Antti Jokinen was found from a basketball team
Markus Selin, the founder of Solar Films and the executive producer since 1995
Solar Films was a natural continuation to Harlin & Selin Productions. The company never really worked out as Renny was stuck with his own affairs in the US and I had to run the firm in Finland by my lonesome. We decided to take the mutual company down.
We had an office in Mikonkatu, adjacent to the Ateneum Art Museum, on the premises of Planet Hollywood. Taina Saikkonen was there from the beginning; she was a natural choice to bring in to the new company.
I was involved in restaurant business already back then. Mika Karttunen had worked in television productions and feature films of Harlin & Selin and managed my restaurants Kaivohuone and Colorado. Taina and I hired Mika to be our first employee.
My burden was the bankrupted Nintendo business, which had left marks on my credit reports. So, I couldn’t (and didn’t want) to be the managing director. Via Harlin & Selin, I was the co-owner of the basketball club “Tapiolan Honka”, along with a few other businessmen. The team had a meet-and-greet occasion at the Kaivohuone restaurant; the players appeared in their sports uniforms. A curly-haired blonde man caught my attention immediately. He was Antti Jokinen.
It took Antti a couple of years to find out that the duties of a CEO included a bit more than only making TV programs and movies.
I was surprised to find out that he had graduated from a film school of The University of North Carolina. He told me he had worked for MTV music channel in New York, as a director. I invited him to be a partner and the CEO of Solar Films very soon after our first encounter.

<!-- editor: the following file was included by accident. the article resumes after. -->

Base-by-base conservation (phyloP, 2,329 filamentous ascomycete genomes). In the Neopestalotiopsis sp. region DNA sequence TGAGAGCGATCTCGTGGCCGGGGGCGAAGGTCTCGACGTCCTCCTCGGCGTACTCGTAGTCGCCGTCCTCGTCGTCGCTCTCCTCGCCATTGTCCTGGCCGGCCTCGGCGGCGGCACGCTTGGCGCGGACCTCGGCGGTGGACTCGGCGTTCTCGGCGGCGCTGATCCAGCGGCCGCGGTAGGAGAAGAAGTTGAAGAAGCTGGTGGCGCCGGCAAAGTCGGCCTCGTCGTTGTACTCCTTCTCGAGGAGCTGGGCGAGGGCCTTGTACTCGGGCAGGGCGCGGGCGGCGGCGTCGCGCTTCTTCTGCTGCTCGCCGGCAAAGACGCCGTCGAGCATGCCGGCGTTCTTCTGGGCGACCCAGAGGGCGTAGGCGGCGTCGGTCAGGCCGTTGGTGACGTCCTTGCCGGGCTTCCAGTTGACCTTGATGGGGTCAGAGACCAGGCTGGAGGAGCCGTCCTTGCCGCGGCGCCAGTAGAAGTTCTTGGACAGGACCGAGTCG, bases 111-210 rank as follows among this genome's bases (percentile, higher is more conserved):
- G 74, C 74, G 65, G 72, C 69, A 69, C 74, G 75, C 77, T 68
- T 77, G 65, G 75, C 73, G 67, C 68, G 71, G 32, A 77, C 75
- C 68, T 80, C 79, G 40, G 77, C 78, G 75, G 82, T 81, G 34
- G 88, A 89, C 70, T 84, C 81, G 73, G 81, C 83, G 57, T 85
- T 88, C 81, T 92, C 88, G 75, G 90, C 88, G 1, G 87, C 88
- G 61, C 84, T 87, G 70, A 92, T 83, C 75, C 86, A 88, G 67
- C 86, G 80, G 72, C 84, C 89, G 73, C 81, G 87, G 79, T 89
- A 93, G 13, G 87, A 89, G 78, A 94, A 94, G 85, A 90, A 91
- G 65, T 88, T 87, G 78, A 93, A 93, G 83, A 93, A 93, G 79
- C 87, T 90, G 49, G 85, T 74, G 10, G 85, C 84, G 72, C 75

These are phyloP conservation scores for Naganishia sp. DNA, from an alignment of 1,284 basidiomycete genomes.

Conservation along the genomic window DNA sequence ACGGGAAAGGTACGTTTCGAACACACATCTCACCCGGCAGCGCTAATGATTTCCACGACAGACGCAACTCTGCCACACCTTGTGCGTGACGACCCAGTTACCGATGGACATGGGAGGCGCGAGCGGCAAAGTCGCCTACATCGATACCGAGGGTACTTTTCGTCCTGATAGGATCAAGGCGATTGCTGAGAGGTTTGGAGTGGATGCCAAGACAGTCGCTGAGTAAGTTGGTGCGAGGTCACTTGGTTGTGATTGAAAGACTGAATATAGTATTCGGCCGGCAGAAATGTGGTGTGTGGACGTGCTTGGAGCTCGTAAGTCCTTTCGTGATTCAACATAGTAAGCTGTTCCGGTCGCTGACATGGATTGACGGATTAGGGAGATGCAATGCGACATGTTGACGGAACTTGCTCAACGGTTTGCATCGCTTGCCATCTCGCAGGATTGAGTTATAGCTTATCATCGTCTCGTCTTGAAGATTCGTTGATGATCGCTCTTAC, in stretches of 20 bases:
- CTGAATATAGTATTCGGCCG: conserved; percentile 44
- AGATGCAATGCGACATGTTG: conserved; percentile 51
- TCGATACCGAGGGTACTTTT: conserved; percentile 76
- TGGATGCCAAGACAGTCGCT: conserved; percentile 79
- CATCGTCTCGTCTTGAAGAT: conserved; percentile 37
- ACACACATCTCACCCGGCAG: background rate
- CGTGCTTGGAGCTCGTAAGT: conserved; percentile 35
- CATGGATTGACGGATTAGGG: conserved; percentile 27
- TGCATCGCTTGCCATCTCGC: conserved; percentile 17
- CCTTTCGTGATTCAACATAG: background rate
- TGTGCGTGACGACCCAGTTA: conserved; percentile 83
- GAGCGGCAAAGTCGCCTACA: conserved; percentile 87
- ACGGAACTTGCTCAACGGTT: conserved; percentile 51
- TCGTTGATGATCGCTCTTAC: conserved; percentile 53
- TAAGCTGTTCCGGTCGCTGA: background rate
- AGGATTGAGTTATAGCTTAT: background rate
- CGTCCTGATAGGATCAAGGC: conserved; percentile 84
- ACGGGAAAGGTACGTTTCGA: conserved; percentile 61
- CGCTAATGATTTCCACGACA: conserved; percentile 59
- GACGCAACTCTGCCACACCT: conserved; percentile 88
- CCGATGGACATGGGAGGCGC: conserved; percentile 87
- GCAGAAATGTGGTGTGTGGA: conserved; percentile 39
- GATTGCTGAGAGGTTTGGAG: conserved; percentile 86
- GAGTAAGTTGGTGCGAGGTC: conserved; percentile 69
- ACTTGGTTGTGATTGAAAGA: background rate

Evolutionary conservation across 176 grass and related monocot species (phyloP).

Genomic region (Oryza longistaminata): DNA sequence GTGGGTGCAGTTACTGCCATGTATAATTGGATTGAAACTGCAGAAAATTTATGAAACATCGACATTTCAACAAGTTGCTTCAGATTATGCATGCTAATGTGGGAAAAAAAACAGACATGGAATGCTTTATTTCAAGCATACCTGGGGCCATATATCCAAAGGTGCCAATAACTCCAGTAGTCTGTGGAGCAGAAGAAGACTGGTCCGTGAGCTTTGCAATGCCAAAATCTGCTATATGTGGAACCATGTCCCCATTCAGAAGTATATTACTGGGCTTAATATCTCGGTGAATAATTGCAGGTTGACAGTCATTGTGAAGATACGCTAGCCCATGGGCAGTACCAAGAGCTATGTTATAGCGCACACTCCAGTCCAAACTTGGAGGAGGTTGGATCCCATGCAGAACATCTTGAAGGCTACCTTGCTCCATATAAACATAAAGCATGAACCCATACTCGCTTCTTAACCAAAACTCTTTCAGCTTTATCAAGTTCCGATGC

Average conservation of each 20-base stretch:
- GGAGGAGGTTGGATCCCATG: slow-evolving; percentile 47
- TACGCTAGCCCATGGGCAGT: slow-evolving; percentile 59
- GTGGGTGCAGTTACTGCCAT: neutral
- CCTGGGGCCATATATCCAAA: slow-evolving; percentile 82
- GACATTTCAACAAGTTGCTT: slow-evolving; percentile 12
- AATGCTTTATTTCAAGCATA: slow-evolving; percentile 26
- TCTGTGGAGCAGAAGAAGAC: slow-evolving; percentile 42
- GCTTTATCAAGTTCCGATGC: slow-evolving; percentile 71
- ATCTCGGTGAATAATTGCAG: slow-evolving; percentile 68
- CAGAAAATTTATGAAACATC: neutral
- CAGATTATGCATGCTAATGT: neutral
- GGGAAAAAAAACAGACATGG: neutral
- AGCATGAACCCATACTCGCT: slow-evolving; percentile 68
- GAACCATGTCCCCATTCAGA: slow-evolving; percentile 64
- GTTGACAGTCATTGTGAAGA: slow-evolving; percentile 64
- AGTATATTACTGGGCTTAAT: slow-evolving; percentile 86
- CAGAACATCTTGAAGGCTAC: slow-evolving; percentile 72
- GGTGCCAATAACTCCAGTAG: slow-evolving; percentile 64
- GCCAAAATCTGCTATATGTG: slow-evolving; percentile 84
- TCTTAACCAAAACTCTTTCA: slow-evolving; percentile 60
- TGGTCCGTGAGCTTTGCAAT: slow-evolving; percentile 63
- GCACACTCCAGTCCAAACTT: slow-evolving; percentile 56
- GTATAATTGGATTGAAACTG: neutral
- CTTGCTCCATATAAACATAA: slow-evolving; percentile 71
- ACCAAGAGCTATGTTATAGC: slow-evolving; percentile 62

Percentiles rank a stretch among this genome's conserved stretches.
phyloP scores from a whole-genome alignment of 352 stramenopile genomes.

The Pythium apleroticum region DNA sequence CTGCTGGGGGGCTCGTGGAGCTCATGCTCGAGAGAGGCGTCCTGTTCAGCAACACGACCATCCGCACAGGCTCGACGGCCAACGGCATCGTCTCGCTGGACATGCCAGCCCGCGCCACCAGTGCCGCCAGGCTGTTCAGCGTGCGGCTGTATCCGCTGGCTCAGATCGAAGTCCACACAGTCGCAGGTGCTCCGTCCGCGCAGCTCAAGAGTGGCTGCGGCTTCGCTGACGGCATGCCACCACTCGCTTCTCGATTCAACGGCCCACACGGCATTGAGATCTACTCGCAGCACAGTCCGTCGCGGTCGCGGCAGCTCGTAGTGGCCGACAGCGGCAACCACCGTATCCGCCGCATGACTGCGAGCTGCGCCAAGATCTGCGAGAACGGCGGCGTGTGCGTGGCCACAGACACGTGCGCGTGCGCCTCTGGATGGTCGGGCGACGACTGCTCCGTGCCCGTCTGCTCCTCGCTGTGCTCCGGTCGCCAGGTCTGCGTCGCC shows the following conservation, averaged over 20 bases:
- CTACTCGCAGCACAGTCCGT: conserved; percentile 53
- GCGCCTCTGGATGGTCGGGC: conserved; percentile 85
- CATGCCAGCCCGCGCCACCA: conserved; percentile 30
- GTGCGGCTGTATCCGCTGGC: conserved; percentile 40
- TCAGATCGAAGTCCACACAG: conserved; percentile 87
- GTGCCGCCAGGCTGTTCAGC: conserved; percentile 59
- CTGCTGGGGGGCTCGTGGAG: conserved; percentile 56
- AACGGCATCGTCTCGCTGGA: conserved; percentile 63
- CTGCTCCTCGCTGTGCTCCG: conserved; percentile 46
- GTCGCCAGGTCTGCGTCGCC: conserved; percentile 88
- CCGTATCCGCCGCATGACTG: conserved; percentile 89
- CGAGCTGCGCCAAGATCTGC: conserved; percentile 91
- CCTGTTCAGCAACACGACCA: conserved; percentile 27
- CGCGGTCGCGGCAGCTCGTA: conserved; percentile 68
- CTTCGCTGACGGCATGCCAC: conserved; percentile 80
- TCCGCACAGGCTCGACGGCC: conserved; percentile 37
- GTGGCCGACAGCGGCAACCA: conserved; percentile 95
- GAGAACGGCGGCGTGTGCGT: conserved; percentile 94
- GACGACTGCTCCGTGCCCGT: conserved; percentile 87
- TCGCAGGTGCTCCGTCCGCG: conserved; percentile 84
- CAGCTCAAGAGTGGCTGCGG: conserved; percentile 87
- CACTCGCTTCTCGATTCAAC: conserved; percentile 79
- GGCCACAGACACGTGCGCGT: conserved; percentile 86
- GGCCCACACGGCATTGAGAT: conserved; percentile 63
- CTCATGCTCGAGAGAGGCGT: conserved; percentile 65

It took Antti a couple of years to find out that the duties of a CEO included a bit more than only making TV programs and movies. Finally, we managed to talk Jukka Helle to come to us, from Fantasia Filmi.
1996 we moved to Lauttasaari. Taina designed our new office space; previously a warehouse of a company that imported Russian cars. Our landlord was the rock / show band Leningrad Cowboys; they had taken over the whole block.
The office was pretty fancy – but there was no air conditioning and climbing to the top floor gave filmmakers occasional palpitations. I was lucky enough to figure out a back entrance; trough the warehouse of RB Foods. That route had an elevator. We shared the premises with Jari Komulainen (export company Solo International) and Pequ Nieminen (public relations).
One of our first dream-come-true moments was, when the Finnish Film Foundation gave production support to our movie “Häjyt” (The Tough Ones). The movie was a critical and commercial success and it cemented the position of Solar Films on the Finnish cinema map.
2004 we moved to our office house in Veneentekijäntie. The reconstruction took almost a year and Jukka Helle spent a lot of time and energy supervising the project.
We do this until we die. At least.
The road has had lot of bumps. During the early years, we only managed to produce one feature film annually – which wasn’t enough to create a steady cashflow and we had to survive through some really critical times.
Jukka Ylitalo, Jussi Salonoja and Sedu Koskinen jumped aboard, as shareholders and board members. With their investments and sound advise, we managed to move on. Then Mikael Ritto reached out; he was running Nordisk Film, the movie branch of the Danish media conglomerate Egmont. Ritto was a visionary, with his roots deep in the music and advertising world. I liked him immediately and against all my plans, Nordisk bought 50 per cent of Solar Films. We had great plans, but soon Ritto stepped out. He was replaced by Allan Hansen, who still runs Nordisk, the oldest operational film studio in the world.
Despite the cultural differences, the co-operation with the Danes has gone well. They have allowed us to do our work in peace – and when we’ve had cashflow problems, the big brother has usually given us a hand.
Our present speed is 3-5 movies a year. Unfortunately the paradox of this industry is that the budgets can’t grow, despite the continuous increase in the production costs. Producing movies right now is harder than ever before.
Internationalization is not our primary goal – but should it happen, we wouldn’t say no. But one thing we’ll never do, is giving up. We do this until we die. At least.